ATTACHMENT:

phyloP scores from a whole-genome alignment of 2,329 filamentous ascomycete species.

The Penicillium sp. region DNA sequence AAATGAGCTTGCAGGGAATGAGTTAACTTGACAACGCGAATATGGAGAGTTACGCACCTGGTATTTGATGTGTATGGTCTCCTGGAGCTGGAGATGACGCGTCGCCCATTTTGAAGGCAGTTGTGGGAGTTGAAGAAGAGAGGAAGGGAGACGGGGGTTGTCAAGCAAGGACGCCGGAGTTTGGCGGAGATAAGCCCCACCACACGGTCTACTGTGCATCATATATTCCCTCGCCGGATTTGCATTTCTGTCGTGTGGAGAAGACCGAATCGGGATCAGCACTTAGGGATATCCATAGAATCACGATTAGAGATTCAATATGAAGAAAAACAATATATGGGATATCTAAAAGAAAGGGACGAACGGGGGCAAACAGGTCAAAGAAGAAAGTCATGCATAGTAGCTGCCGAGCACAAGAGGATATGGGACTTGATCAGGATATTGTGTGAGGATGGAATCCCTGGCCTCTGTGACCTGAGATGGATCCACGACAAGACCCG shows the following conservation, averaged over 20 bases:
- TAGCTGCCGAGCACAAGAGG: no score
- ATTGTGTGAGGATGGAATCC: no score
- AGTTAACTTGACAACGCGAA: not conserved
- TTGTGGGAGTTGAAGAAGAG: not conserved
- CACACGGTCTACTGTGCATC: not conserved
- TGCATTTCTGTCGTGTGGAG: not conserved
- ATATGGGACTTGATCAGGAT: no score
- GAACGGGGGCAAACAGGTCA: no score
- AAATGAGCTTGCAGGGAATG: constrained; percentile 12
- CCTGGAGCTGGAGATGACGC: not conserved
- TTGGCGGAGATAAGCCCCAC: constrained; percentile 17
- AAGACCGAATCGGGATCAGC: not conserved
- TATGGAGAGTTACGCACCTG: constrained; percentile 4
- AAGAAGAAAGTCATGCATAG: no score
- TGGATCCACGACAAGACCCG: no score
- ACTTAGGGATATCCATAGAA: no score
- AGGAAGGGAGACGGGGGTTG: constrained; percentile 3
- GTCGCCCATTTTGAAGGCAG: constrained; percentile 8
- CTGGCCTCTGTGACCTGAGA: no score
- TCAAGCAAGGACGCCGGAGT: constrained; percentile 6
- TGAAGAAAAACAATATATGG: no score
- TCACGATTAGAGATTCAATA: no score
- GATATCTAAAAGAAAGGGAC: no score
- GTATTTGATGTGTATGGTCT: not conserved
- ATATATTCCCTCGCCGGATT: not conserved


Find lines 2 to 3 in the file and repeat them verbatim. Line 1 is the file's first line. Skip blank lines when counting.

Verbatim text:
The Penicillium sp. region DNA sequence AAATGAGCTTGCAGGGAATGAGTTAACTTGACAACGCGAATATGGAGAGTTACGCACCTGGTATTTGATGTGTATGGTCTCCTGGAGCTGGAGATGACGCGTCGCCCATTTTGAAGGCAGTTGTGGGAGTTGAAGAAGAGAGGAAGGGAGACGGGGGTTGTCAAGCAAGGACGCCGGAGTTTGGCGGAGATAAGCCCCACCACACGGTCTACTGTGCATCATATATTCCCTCGCCGGATTTGCATTTCTGTCGTGTGGAGAAGACCGAATCGGGATCAGCACTTAGGGATATCCATAGAATCACGATTAGAGATTCAATATGAAGAAAAACAATATATGGGATATCTAAAAGAAAGGGACGAACGGGGGCAAACAGGTCAAAGAAGAAAGTCATGCATAGTAGCTGCCGAGCACAAGAGGATATGGGACTTGATCAGGATATTGTGTGAGGATGGAATCCCTGGCCTCTGTGACCTGAGATGGATCCACGACAAGACCCG shows the following conservation, averaged over 20 bases:
- TAGCTGCCGAGCACAAGAGG: no score